Time just keeps marching on, doesn’t it? Wheels keep turning.
And that pendulum swings…
I’ve spent most of my life
[since my early teens at least]
in slow oscillation between the twin poles of music and writing. And, of course, distracted by the work I have to do to give me the space and means to do both.
I never really stop doing either of my artistic pursuits, instead it’s a question of main focus
For the past year and half, since the publication of ESCALATION, I’ve been leaning towards the piece of me that happily, joyously in fact, knows himself as musician. There’s been some fun stuff in that period – my record, Sparse, of course, the two Rock Lobster Band-o-matics, getting to know a new circle of musical friends, my lead guitar gig with Anne Castellano & The Smoke, just lots of happy stuff.
A long period of recharge, then. Proven just recently as I began to dip my toe back into story-telling:
- A slow ramp up back into the new novel, RUFUS
- A revisit to all my screenplays to date, tightening, making sure they hit the right notes at the right time
- A new script for a short film, ASYLUM, which I’ll also direct – going out for KickStarter funding soon
It’s all good, I know these cycles – and there’s a very, very pragmatic piece of this that is about my spending time, energy and investment on something which has at least slight chance of return on investment – music, unlike any other art-form, is considered free now, after all. For the sake of my family, I literally cannot afford to spend the amount of time and attention I’ve been spending on music.
Still, even though I know my reasons, I can’t help but feel melancholy knowing that music will head further into the wings, onto the back burner, into a quiet resting place for a little while. It’s a sense of disappointment, I guess. I love to make my music, and am lucky enough to get feedback from people that they like it, but the truth is that in this geographic area, the audience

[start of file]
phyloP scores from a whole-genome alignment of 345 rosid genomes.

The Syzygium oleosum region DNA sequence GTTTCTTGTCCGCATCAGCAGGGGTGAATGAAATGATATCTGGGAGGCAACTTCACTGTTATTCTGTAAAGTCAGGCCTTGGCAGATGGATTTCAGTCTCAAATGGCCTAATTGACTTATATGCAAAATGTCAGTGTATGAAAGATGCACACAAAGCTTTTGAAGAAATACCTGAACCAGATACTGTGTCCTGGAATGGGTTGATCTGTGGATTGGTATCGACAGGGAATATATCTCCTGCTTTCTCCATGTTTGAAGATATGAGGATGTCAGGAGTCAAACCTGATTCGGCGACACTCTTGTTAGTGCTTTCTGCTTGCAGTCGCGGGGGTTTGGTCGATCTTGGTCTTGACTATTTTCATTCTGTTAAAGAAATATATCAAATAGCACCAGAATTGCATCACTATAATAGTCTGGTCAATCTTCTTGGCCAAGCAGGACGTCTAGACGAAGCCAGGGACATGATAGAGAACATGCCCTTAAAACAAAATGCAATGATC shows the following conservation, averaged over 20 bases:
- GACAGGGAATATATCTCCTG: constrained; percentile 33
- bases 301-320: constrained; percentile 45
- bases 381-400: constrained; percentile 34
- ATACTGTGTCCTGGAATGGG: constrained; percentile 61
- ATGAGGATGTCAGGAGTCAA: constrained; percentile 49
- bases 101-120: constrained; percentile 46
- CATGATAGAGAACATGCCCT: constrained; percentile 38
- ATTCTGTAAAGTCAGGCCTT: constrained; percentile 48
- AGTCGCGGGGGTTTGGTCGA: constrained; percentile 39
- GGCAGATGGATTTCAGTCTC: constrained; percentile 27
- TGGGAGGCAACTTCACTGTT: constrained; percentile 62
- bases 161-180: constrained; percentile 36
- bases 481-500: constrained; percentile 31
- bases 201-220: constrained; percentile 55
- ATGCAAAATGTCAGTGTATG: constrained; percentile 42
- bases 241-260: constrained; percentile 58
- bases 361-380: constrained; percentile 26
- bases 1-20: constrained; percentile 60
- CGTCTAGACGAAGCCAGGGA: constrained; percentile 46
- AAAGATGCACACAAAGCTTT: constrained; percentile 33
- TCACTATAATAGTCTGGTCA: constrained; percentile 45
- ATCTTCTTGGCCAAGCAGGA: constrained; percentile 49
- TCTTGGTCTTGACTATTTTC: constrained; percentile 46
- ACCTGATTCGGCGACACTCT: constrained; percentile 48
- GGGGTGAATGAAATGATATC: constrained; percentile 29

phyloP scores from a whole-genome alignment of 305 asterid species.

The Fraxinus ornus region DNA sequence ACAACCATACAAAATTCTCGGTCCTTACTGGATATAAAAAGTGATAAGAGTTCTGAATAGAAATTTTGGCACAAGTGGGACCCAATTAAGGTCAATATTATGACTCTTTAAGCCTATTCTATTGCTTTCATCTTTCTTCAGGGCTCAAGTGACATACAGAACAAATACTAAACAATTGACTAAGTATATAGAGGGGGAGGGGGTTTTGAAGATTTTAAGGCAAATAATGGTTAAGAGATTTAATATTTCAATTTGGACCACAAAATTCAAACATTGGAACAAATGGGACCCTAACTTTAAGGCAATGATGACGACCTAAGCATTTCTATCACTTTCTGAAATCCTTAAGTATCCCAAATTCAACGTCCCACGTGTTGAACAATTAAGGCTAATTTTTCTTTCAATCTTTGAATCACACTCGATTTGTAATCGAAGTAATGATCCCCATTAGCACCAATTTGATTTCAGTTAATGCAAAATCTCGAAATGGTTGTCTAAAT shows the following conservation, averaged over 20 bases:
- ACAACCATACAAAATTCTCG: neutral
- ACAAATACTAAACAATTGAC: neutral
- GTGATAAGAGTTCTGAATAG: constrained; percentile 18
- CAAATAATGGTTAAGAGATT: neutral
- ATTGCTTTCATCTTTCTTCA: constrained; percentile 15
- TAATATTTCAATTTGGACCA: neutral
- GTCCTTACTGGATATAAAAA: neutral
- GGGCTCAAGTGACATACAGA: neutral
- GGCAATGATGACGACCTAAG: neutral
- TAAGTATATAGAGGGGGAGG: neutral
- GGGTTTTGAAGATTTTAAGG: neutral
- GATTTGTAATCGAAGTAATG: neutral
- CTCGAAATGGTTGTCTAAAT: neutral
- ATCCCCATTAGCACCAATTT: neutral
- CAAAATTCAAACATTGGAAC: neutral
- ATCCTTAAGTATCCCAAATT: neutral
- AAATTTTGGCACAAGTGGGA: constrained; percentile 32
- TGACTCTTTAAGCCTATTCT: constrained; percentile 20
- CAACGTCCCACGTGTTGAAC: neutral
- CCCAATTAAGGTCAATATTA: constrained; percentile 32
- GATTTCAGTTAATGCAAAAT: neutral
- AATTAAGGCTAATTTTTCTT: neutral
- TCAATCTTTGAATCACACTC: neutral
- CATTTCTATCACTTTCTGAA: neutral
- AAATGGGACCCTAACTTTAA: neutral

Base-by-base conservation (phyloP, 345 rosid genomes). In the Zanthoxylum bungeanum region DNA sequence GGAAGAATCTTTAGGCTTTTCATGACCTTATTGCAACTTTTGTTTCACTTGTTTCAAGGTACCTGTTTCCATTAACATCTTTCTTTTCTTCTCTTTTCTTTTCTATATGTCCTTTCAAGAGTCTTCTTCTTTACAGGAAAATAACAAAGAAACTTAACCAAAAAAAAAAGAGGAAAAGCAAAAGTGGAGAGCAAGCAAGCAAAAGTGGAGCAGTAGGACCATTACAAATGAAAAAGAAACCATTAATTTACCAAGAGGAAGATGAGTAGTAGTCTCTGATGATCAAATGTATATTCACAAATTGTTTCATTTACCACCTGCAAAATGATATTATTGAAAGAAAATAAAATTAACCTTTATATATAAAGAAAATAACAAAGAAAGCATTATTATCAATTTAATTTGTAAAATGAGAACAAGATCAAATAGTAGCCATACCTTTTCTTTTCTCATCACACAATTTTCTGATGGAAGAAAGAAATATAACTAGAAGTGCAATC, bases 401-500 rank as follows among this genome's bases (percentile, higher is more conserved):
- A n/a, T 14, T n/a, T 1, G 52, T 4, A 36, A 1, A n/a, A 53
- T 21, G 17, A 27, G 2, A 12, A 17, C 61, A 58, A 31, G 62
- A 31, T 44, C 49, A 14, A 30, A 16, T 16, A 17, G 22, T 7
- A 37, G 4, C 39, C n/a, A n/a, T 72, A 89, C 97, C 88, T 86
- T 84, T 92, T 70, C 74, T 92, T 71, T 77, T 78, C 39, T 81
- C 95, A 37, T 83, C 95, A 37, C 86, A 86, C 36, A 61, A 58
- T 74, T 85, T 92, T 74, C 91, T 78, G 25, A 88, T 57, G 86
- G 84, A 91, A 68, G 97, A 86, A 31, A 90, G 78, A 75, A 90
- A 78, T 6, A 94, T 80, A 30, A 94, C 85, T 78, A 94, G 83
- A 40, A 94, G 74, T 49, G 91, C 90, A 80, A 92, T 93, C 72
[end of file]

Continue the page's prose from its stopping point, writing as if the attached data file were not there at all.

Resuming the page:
for the music I make naturally just isn’t there. People that I’ve asked, or who have offered, to help me build audience, haven’t been able to do so. That’s not their fault – it’s just a fact of the music I make solo.
The choice I face is simply this: make, and enjoy, the music I make naturally, or start making music to make other people happy, while it slowly erodes my core energies. While that’s reductionist to the point of an A-B choice, it really is what I face every time I pick up an acoustic guitar.
So, I’m going to give it a rest. I’ve tried to make it work as a performance draw
[i.e. to entice an audience]
but it just hasn’t. I had more luck with a one-off gig, pulling up my studio-recorded backing tracks and playing electric! Great fun, and the door-opening to a return to band format – with the addition of Craig to my live band, Monkey68, I won’t exactly be idle on the music front
[I said back burner, not dead-end!]
So, for those who have been kind enough to listen to my solo acoustic show, you have my profound love and thanks. I’m sure I’ll be playing every so often going forward, I just won’t be focusing on it as a main outlet.
Those wheels keep turning.
And so the pendulum swings…